My First Feedback (and a suggestion for a standard function for p5.js)

Hi to the community, I have begun making p5.js sketches recently to help instruct math and science at my university, and it’s perfect for our applications. So first of all, thanks to all the contributors and our friends at the Processing Foundation.

Anyways - it occurred to me that there is no 2D primitive for arrows. I will be drawing my arrows using a series of three line() functions (or maybe a line and triangle), but it would be super convenient if we added a standard 2D primitive for that, along with some function to control the size of the arrowhead and/or whether it is a 2-sided arrow or not.

I hope this is the right place to send my suggestions? Input appreciated :slight_smile:


Great to hear about your use of p5.js! Sounds like a useful feature to me. But actually the best place to ask for features is over on the GitHub page by making an issue. It’s fairly self explanatory from then on. If you don’t have a GitHub account I’d be happy to make the request for you just let me know.

An arrow isn’t a geometric drawing primitive, like a line or a rect. To me it doesn’t make sense to configure one with global settings (like stroke) --each arrow is a complex object with multiple configuration settings for its head, tail, and line, and many uses of arrow would have different setting for each instance.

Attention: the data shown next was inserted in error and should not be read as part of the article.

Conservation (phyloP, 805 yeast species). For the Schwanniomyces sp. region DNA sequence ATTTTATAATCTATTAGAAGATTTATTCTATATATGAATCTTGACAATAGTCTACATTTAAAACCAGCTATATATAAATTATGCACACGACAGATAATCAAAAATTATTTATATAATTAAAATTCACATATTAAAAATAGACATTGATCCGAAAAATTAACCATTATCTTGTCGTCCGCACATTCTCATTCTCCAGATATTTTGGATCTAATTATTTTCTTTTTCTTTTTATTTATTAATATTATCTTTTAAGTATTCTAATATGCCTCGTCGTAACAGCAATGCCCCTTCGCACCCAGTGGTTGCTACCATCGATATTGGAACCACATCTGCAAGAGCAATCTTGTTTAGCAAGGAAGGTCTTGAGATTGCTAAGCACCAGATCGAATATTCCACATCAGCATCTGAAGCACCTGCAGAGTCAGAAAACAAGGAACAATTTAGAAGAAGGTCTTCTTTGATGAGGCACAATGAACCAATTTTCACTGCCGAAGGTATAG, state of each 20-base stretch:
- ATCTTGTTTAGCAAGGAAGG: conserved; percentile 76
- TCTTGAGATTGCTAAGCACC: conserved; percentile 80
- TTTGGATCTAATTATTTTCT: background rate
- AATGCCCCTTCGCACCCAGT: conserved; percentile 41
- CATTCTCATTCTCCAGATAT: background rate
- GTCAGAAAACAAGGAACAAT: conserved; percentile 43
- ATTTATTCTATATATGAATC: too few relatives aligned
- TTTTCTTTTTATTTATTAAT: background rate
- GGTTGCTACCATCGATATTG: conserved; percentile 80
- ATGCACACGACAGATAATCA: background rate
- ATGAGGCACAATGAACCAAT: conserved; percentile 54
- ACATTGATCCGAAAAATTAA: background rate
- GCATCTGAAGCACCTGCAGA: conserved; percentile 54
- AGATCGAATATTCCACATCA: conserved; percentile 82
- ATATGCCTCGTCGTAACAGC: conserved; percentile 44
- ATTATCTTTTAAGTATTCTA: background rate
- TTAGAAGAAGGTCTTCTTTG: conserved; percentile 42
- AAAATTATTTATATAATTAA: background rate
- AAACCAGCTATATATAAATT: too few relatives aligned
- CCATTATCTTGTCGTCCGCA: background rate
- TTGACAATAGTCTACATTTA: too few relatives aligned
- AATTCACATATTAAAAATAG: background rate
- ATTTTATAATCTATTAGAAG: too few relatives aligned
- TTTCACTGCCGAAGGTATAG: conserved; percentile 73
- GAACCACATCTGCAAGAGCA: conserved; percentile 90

For that reason I would be surprised if this became a built-in to the core library, even though drawing arrows is really useful. Instead, drawing arrows strikes me as a perfect example of a p5.js library – for example, like a diagramming library.

Then all the things people want – single head, double head, hollow or filled, UML-style, ball-caps, curved line, orthogonal-line, etc. – could all be included as features of that library.

In the meantime, I would suggest creating a simple arrow class rather than a function.


This makes a lot of sense, actually! If I ever feel ambitious, I might just build that :slight_smile:
FYI I ended up doing a line+triangle, with a couple conditionals to make it scale correctly. Works great, but won’t work in all applications unfortunately